Leader: Helen Hamilton, past president of the John Clayton Chapter of the Virginia Native Plant Society, has taught biology in local high schools, worked as a plant technician for the National Park Service and has authored two field guides to native plants, Wildflowers & Grasses of Virginia’s Coastal Plains and Ferns & Mosses of Virginia’s Coastal Plain. She has led hundreds of plant walks and has given talks about native plants to local organizations.

Saturday & Sunday 9am (Morning) – Native Plants in Downtown Williamsburg – Phillip Merritt

Downtown Williamsburg Field Trip - Catalpa Tree by Jan Newton

Catalpa Tree by Jan Newton

In some ways, downtown Williamsburg is like a 300-acre botanical garden. Both Colonial Williamsburg and the College of William & Mary have extensive collections of plants adorning their grounds. This tour will focus on the native trees and shrubs that line Williamsburg’s historic streets, as well covering a bit of history on how they came to be. Highlights include the unique Catalpa Tree along the Palace Green and the stately Compton Oak in Williamsburg’s Market Square.

Special instructions: The walk will be mostly level ground, but include some shallow ravines. Be aware that your shoes may get dirty. The total length of the walk will be about a 1.5 miles.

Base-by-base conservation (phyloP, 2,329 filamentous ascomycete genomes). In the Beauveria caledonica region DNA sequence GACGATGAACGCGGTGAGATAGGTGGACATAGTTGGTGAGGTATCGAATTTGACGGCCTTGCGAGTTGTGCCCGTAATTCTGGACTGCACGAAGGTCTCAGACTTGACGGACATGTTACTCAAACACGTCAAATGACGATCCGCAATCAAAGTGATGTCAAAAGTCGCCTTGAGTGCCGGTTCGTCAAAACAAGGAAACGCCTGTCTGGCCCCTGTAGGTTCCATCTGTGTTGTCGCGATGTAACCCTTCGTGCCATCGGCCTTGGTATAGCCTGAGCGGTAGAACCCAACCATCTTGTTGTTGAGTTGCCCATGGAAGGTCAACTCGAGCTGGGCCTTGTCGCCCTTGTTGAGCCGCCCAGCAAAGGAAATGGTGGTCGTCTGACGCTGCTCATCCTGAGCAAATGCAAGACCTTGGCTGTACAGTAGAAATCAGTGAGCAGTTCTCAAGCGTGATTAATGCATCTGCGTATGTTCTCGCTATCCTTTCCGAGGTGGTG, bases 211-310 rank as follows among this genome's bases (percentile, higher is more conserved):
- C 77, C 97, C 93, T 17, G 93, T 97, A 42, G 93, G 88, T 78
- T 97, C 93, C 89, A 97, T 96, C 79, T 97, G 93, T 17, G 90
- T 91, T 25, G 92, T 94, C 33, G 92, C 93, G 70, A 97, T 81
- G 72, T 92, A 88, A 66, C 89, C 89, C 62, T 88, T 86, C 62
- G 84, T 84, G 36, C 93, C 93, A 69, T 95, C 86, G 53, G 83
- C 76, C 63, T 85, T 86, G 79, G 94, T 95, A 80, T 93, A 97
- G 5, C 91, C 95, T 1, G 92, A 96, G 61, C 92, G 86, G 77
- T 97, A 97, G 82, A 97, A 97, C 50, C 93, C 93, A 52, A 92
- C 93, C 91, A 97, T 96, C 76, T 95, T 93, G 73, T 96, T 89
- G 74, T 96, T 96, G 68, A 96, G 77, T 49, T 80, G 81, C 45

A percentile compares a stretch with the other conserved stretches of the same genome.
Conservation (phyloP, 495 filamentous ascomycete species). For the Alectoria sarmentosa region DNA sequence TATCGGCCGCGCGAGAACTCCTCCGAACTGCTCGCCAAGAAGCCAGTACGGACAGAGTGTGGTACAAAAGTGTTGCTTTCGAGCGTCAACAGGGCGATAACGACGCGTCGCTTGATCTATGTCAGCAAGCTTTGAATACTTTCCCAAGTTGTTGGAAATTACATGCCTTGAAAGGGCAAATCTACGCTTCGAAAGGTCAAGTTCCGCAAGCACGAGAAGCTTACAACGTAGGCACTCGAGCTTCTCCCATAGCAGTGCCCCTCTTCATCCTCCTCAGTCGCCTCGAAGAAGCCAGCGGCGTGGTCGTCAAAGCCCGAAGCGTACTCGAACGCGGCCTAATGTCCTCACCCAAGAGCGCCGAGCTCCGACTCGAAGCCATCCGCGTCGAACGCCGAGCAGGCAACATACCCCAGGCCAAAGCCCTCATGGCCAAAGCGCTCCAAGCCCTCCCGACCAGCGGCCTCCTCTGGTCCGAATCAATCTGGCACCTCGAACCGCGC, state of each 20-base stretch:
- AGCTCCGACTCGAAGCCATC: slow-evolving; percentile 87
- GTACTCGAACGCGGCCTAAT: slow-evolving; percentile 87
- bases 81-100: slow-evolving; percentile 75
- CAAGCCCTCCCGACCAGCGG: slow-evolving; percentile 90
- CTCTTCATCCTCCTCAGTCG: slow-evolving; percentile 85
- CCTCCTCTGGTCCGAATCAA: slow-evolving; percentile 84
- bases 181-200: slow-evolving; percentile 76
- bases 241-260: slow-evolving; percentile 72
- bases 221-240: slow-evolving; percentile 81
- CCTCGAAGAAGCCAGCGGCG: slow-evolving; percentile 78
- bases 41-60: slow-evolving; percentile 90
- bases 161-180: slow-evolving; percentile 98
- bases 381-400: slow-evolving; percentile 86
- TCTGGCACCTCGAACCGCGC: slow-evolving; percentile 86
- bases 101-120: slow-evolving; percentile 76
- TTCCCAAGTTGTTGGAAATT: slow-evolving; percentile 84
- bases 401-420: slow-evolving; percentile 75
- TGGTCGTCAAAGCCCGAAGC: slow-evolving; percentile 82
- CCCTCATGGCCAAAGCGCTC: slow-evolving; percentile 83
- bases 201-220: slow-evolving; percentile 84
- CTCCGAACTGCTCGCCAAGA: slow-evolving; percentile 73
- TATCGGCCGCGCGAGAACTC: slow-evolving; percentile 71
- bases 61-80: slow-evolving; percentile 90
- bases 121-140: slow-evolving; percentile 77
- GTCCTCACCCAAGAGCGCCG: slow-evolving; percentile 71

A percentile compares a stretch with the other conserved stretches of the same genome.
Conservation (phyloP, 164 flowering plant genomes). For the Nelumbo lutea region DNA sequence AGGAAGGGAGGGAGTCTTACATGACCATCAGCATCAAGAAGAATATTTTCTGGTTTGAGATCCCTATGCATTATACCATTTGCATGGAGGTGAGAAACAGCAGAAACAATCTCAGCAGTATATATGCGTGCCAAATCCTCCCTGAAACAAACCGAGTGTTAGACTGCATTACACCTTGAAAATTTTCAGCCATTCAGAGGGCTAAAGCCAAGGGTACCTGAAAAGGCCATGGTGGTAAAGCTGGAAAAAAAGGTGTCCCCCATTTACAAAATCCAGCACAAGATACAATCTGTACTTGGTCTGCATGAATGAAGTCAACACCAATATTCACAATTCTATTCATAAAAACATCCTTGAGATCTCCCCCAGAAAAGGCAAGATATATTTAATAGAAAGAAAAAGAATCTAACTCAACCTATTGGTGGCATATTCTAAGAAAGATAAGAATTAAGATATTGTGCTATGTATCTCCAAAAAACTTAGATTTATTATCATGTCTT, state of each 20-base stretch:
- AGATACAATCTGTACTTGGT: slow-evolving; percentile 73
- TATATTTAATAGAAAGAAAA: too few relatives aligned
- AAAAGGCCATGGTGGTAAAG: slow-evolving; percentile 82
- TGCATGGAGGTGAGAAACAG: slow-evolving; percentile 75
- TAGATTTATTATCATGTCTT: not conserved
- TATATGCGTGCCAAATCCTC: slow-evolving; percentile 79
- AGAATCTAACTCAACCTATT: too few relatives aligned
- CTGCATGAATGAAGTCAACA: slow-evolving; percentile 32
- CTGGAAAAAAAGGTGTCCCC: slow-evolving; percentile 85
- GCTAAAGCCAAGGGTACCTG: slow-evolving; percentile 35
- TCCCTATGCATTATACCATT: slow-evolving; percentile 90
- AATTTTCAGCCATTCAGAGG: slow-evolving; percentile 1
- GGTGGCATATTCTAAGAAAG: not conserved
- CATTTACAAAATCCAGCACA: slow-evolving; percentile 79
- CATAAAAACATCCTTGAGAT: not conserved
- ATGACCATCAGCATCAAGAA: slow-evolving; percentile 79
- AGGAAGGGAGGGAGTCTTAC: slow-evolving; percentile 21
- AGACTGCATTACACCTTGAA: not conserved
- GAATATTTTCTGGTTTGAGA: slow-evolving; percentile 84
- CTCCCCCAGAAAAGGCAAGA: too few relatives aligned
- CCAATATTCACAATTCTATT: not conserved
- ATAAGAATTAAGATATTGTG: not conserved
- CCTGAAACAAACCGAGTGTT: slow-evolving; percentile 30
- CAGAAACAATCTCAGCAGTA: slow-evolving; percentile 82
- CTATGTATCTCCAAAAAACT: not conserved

Location: We will meet on Duke of Gloucester Street in front of the Barnes and Noble at the corner Duke of Gloucester Street and North Henry Street. Parking is available at the Prince George Parking Garage at 230 N. Henry. From the School of Education, take Monticello Avenue going east. Monticello will turn into Lafayette Street where it crosses Richmond Road. Continue on Lafayette Street for about a mile or so and turn right on N. Henry Street. The parking garage will be 1 1/2 blocks down on the right.

Leader: Phillip Merritt is a landscape architect and long-time member and past-president of the John Clayton Chapter of the Virginia Native Plant Society. He has spent many hours wandering the Lower Peninsula searching for and photographing native plants.

Saturday 9am (Morning) – Taskinas & College Creek

Tidal Freshwater Marsh by Gary Fleming

Tidal Freshwater Marsh by Gary Fleming

The coastal wetlands of Virginia comprise approximately 75 percent of Virginia’s wetlands. Ranging from tidal salt marshes to tidal hardwood swamps, diversity of coastal plain wetland types provides us with numerous ecological functions and social values. On this trip we will visit both tidal salt and freshwater marshes along Taskinas Creek in York River State Park and College Creek along the Colonial Parkway We will talk about the differences in the dominant vegetation, rare species (plants and animals), the role of “pulsing” hydrology, and overall ecology (water quality, habitat, nutrient cycling) of these systems. We will end by talk about the future of these ecosystems in relation to global climate change.